John Bercow, at his last ever PMQs, heard tributes from all sides of the house. ‘Best speaker I’ve seen,’ said veteran Ronnie Campbell. ‘You have stood up for democracy,’ oozed the SNP’s Ian Blackford. Tory Nigel Evans: ‘No one has done more to promote LGBT rights than you. I salute you.’ And he dipped his head like a nun honouring a marble Virgin. Jeremy Corbyn managed a dig at the Speaker’s self-regard.
‘I hope you’ll indulge me one moment while I say a word about you.’ He paused. ‘I’m sure you will.’
The best tribute came from Boris whose playfully ironic speech contained a charge-sheet of near-criminal acts. He started by praising Bercow’s ‘ten tumultuous years in your high chair’ – a swipe at the Speaker’s short stature.
Then came weightier criticisms. He called the Speaker vain, meddling and verbose. ‘You have been a player in your own right, peppering every part of the chamber with your thoughts and opinions’.
He accused him of attempts to corrupt the constitution by means of ‘the legislative innovations you have favoured’.
And he found him guilty of impeding the government’s ability to govern. ‘You have done more than anyone since Stephen Hawking to stretch time.’ Finally, he squeezed in an oblique reference to Bercow’s 2009 promise not to occupy the chair beyond 2018. ‘Yours has been the longest retirement since Frank Sinatra.’
Bercow affected to find this character assassination highly amusing. The PM’s tussle with Corbyn centred around Britain’s future. Corbyn wants to put ‘necessary funding’ into the NHS and to end the ‘deep pain’ of patients.
Boris said Labour would condemn us to the ‘toxic tedious torpor’ of two more referendums, on Europe and Scottish independence.
Turning to the SNP, he derided their ‘crackpot plan for borders at Berwick,’ and their bizarre wish ‘to hand back control of Scotland’s fisheries and its spectacular marine wealth to Brussels.’
‘A rant,’ said Ian Blackford dismissively. Which drew an apology from the PM.
‘I’m sorry if I seemed to rant. He does rant quite a lot about independence. He bangs on about it…to conceal what the SNP is doing to Scotland.’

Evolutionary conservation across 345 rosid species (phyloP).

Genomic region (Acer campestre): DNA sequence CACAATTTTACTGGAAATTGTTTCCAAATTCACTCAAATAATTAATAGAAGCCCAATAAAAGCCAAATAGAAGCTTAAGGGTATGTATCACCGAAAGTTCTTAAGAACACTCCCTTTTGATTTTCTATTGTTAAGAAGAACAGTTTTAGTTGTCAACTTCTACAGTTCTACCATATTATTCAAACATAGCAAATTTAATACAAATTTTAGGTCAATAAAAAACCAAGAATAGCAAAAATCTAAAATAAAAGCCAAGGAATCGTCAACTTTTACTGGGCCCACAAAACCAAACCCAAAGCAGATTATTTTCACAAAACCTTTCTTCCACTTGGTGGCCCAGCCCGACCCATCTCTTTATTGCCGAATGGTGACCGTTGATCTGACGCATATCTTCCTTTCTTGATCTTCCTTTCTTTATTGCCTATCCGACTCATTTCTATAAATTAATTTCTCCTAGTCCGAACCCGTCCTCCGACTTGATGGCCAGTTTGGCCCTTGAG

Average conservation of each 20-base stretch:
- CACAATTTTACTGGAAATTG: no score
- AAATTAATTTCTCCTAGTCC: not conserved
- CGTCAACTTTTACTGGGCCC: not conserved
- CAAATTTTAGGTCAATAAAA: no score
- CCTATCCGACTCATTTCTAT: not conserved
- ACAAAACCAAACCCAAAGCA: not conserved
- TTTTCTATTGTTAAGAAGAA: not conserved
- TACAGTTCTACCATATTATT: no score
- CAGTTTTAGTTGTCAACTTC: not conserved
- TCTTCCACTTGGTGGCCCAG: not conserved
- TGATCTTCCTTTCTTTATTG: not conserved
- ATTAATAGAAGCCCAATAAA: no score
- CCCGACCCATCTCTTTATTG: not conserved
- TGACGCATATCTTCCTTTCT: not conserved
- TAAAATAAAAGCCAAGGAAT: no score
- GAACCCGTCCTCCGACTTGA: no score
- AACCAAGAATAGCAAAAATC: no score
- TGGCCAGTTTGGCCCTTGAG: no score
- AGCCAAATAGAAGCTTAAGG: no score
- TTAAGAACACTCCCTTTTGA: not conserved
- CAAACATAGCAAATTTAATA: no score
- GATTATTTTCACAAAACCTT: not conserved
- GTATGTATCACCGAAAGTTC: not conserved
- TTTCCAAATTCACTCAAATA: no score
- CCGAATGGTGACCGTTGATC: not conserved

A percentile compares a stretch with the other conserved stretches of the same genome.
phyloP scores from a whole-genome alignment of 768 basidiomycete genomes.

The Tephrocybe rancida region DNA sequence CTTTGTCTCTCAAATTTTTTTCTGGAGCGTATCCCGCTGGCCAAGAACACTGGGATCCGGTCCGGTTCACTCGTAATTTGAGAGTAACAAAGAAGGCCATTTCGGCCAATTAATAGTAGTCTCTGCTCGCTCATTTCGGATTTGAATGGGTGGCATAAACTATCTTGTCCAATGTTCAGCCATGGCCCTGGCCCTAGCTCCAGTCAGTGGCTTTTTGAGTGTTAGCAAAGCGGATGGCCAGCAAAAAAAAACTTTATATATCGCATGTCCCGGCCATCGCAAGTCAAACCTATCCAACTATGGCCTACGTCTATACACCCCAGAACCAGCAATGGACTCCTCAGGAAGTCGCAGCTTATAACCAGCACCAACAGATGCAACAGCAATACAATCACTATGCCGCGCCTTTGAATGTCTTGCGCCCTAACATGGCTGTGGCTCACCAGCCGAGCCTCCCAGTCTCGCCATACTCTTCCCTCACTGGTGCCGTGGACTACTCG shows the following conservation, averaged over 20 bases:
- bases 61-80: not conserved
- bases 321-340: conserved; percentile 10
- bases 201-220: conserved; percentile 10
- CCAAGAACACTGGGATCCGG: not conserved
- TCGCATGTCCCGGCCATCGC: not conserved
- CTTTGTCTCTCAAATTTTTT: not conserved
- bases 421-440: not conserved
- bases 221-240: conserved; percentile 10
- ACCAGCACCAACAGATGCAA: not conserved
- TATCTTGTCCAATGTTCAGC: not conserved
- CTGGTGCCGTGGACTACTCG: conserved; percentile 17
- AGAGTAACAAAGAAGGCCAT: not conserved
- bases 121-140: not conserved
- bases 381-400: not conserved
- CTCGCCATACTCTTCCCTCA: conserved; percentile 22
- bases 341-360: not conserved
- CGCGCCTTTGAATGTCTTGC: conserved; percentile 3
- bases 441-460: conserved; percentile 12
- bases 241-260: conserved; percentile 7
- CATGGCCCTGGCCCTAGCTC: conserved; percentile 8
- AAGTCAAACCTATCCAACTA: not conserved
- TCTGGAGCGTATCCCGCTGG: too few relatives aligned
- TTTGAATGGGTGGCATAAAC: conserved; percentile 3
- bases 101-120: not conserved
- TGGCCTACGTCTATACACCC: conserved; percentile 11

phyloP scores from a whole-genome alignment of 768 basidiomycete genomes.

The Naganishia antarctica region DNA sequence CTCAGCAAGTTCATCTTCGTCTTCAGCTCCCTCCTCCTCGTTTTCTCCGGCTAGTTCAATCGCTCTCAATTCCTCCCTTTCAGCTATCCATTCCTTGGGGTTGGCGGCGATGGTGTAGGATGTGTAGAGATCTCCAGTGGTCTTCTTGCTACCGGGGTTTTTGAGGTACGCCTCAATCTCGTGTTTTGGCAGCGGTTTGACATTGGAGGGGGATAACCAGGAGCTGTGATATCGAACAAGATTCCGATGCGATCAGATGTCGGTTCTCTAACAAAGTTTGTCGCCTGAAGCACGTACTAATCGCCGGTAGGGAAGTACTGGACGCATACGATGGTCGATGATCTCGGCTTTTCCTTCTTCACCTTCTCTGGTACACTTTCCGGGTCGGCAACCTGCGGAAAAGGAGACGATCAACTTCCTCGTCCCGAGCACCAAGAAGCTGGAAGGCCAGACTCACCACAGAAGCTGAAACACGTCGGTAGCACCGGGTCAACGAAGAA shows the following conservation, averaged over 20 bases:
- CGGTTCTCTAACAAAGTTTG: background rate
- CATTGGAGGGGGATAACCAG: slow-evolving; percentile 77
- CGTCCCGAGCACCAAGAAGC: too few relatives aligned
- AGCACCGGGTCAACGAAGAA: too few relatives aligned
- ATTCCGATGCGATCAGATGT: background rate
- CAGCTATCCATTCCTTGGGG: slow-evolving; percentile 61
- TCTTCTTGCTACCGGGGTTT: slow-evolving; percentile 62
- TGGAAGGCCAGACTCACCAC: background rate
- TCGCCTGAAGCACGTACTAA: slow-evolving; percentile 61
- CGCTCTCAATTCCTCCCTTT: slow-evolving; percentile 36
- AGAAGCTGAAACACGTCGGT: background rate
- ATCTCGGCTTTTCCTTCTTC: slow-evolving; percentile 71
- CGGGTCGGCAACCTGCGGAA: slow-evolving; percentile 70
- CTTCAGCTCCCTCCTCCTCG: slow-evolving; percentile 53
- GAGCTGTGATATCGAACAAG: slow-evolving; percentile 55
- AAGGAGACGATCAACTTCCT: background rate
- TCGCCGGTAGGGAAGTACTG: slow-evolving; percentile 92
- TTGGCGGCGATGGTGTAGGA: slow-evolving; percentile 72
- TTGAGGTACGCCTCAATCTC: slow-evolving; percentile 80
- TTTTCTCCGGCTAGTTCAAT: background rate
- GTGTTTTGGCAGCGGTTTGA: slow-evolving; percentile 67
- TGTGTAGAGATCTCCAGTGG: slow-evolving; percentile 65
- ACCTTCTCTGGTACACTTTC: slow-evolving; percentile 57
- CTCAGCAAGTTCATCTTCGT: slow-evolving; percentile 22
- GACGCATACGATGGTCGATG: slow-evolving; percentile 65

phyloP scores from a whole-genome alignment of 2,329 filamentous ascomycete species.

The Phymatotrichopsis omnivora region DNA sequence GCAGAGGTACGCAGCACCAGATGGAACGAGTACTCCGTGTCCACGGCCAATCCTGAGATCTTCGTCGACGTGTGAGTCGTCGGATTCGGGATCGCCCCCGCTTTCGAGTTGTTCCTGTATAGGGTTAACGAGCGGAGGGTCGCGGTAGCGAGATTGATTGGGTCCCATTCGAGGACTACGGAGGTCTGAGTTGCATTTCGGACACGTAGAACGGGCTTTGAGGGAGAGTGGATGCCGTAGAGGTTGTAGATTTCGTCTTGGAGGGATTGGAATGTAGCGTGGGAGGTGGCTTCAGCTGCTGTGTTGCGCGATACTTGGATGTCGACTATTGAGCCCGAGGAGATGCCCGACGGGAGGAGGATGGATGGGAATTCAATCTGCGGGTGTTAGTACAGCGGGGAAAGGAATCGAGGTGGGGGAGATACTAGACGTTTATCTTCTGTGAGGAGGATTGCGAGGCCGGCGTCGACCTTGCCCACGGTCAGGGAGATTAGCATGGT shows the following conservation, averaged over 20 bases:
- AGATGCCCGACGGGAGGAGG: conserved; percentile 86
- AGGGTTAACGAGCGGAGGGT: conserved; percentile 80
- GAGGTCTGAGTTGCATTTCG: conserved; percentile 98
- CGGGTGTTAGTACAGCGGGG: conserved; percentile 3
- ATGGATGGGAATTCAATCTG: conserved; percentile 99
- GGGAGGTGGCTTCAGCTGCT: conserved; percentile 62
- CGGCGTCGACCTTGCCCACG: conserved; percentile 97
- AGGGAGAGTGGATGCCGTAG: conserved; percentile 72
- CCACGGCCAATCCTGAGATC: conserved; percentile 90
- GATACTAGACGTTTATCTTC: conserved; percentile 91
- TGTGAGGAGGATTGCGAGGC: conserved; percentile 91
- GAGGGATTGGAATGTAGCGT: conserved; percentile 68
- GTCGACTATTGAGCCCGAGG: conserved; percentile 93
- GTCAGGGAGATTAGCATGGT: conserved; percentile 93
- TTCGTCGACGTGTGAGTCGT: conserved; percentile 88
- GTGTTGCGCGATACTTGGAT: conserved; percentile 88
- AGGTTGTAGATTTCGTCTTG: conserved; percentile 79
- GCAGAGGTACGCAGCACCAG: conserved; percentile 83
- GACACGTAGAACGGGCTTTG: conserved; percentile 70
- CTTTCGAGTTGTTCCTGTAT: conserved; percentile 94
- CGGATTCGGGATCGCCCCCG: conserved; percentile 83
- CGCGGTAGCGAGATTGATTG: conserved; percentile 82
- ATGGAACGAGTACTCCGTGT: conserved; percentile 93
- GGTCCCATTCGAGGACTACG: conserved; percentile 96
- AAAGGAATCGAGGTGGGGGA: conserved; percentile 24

Blackford wants Scotland as ‘an independent nation within the EU.’ He used this mantra twice, perhaps hoping that constant repetition will lend it credibility. Independent nations and the EU will shortly be incompatible.
Jess Phillips rose with an excellent complaint. Shortfalls have forced her son’s school to close on Fridays. And she held Boris personally responsible for denying her child an education. This might have troubled the PM but Phillips has no discipline. Having fired her bolt, she started to ramble on and flail her arms, delivering a list of pre-rehearsed jibes which were supposed to look improvised.
‘I don’t want to hear speeches from his folder. I don’t want to hear his campaign-ad answer.’ The Tories hooted at her for failing to reach her point.
‘I’m so glad you think it’s really funny that people can’t go to school’.
This merely gave Boris extra time to think. And he shrugged her question aside because its point had already vanished in her gales of bluster. If Tory MPs were to pick Corbyn’s successor, Phillips would win by a landslide.
Finally, it arrived. The last moment of Bercow’s last PMQs. He lifted his gaze to his wife and kids in the public gallery. His voice faltered. His eyes brimmed with emotion. He wasn’t alone. All across Britain, wails and gasps were heard as millions wept for joy.